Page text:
Project #01018525 Title: Gene Transfer Approach in Experimental Model of Parkinson�s Disease in Monkeys (30 rhesus monkeys used.) Purpose: To "compare vector mediated gene delivery to the dopamine perikarya in the substantia nigra versus to the dopamine terminals in the striatum." Procedures: To cause Parkinson-like symptoms, monkeys are injected with a neurotoxin to destroy their dopamine neurons. Their behavior is then tested by observing how much trouble they have using their arms to reach for rewards from a covered plate that has a right opening and a left opening.





      Project #01019759 Title: Deep Brain Stimulation and Motor Cortical Function in a Model of Parkinson�s Disease (8 rhesus monkeys used.) Purpose: To "determine the relationship between neuronal activity in the cortex and symptom relief in response to Deep Brain Stimulation for each of the four motor areas." Also, to determine if "different symptoms have different neuroanatomic or physiologic substrates in the cortex." Procedures: Two capture poles are used to force the monkeys from the cage to the restraint chair. Food restriction/reward is used to make the monkey grasp a joystick to control a visible cursor on a computer monitor. The monkey is made to use this cursor to capture a succession of visual targets on the screen. Successful capture will be rewarded with a drop of food through a tube. On weekdays, the monkeys will receive food only during and immediately following a behavioral session. Only on weekends do the monkeys have free access to food. Holes are made in their skulls to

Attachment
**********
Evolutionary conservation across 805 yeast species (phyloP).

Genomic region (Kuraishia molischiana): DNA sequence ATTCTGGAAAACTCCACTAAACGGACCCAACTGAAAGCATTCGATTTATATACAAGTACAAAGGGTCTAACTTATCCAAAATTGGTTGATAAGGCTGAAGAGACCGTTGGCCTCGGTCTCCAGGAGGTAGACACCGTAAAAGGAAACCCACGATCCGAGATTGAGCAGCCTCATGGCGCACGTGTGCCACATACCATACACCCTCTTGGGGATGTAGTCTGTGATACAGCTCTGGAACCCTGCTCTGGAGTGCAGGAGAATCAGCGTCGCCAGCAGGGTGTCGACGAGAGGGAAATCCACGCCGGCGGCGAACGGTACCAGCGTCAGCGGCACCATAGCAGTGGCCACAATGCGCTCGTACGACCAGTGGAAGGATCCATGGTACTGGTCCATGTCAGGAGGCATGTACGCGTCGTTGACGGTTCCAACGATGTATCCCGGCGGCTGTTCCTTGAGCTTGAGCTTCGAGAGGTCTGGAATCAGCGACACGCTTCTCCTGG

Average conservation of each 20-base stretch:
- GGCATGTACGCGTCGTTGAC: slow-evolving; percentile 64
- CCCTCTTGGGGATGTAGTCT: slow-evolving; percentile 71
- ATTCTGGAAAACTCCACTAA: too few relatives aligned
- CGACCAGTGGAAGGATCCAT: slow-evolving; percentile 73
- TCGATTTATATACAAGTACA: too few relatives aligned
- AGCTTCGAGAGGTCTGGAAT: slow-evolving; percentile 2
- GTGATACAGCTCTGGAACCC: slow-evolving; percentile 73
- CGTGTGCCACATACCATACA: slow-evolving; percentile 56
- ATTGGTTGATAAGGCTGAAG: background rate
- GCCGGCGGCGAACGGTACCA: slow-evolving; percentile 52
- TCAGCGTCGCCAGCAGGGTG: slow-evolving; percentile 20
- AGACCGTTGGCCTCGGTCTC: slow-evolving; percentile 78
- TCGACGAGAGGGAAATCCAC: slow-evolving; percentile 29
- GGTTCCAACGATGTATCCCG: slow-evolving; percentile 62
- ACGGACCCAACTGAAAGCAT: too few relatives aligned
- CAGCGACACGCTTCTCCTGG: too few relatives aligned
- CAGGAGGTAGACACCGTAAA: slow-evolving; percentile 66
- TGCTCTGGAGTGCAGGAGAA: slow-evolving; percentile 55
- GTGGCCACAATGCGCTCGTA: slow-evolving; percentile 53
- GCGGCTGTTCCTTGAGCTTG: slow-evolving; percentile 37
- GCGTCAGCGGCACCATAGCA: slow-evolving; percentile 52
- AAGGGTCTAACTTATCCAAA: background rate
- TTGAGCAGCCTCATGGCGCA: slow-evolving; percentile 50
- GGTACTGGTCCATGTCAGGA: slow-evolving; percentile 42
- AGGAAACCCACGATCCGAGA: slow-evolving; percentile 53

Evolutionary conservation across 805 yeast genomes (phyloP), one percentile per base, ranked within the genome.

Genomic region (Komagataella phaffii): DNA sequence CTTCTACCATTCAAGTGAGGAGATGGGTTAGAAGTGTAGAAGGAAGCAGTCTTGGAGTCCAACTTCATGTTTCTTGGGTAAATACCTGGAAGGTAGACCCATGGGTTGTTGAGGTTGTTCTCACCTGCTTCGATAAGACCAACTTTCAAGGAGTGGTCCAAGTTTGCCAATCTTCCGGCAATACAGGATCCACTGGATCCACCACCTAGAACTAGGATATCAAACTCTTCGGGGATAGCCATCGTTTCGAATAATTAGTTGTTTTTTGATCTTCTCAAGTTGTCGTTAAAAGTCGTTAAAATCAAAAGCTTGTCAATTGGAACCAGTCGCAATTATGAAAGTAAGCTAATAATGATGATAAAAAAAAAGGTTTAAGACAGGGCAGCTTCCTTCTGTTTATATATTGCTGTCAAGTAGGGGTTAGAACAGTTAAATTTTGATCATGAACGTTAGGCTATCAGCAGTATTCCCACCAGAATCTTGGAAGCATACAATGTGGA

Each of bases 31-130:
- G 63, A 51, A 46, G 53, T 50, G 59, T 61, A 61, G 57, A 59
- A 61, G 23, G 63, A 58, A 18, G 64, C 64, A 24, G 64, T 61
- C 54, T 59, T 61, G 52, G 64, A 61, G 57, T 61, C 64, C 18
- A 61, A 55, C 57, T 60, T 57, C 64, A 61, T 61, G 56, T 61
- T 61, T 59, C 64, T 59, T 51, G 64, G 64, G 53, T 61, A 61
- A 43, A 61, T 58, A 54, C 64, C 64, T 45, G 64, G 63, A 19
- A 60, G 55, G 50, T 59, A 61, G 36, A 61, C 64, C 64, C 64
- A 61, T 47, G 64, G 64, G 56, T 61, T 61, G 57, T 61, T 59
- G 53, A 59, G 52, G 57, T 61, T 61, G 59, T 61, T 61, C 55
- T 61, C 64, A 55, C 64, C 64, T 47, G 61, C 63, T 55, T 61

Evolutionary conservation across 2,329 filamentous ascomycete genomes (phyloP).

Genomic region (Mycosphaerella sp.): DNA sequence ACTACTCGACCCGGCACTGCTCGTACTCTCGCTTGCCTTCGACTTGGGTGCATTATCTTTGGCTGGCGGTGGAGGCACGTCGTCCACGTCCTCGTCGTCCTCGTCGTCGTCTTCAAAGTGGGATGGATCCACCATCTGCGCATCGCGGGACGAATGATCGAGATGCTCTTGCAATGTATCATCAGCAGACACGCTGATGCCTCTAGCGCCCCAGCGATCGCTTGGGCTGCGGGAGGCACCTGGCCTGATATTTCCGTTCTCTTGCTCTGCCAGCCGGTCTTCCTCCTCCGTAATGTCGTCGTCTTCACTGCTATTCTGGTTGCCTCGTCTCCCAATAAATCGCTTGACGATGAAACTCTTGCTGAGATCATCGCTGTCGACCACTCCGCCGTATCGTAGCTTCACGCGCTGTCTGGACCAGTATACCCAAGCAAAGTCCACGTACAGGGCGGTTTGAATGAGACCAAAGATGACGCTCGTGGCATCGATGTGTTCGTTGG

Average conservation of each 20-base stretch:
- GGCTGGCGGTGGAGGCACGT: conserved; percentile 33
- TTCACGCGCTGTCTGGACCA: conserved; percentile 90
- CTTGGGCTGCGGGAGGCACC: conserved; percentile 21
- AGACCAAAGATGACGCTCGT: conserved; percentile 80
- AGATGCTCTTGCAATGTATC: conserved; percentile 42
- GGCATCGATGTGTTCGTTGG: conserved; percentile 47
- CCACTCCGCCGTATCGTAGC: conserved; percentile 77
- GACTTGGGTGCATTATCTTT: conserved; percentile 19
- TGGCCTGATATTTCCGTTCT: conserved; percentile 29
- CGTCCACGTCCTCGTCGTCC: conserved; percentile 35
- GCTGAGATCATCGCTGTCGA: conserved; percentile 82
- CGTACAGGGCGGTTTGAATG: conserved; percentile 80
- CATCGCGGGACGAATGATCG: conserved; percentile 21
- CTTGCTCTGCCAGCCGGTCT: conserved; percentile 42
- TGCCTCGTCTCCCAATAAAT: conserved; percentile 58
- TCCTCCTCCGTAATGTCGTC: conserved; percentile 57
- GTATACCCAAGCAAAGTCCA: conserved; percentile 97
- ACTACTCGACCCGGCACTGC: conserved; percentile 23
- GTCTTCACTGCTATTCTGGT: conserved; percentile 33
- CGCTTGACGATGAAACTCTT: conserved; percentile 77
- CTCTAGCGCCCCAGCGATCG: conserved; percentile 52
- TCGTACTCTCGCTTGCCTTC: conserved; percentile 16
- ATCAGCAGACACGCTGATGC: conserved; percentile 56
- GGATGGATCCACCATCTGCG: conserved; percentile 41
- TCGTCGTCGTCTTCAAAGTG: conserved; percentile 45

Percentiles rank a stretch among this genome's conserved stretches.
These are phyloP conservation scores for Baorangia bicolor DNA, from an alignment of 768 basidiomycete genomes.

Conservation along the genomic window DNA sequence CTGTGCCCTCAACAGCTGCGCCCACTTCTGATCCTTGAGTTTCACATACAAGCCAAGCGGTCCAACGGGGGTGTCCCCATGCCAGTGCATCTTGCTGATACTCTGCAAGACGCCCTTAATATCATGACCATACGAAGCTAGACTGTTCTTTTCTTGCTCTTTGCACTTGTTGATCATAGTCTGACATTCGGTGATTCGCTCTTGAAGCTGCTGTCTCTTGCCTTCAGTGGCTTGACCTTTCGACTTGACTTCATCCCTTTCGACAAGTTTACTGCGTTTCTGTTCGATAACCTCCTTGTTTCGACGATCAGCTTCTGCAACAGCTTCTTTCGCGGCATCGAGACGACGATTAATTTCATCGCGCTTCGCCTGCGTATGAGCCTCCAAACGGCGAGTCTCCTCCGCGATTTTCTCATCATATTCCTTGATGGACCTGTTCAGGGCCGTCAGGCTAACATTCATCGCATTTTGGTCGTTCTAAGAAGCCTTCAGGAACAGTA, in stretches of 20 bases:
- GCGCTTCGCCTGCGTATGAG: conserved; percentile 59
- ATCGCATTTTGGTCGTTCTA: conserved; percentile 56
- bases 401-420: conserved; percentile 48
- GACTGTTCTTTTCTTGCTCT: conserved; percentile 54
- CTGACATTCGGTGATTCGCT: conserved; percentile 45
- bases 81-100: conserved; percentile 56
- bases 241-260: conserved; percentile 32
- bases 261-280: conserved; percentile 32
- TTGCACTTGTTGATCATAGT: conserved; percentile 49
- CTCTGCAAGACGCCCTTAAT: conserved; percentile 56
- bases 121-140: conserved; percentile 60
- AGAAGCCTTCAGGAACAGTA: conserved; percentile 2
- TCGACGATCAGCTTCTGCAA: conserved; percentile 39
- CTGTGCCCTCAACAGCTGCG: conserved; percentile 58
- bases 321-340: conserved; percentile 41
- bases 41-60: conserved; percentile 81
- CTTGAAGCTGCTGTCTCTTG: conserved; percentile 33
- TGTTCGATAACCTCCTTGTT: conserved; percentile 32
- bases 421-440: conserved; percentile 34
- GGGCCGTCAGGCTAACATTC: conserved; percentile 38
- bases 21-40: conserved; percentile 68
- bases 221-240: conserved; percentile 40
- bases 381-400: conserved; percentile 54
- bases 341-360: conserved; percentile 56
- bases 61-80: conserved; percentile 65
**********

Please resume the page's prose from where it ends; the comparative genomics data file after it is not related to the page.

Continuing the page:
insert recording chambers, connectors and bolts. Wires are inserted to wind under the skin all the way from their head to the 12 muscles of their right or left arm. They will undergo single-cell brain recording sessions for one year. During the sessions, the monkey�s head is locked in place with the head bolt and the non-working arm restrained while the monkey is made to perform the computer task continuously for up to four hours each weekday. After collecting pre-lesion data, the monkeys will be injected with a neurotoxin to cause Parkinson-like symptoms, and more recordings will be taken. Then deep brain stimulations will be administered to see if the monkeys will improve.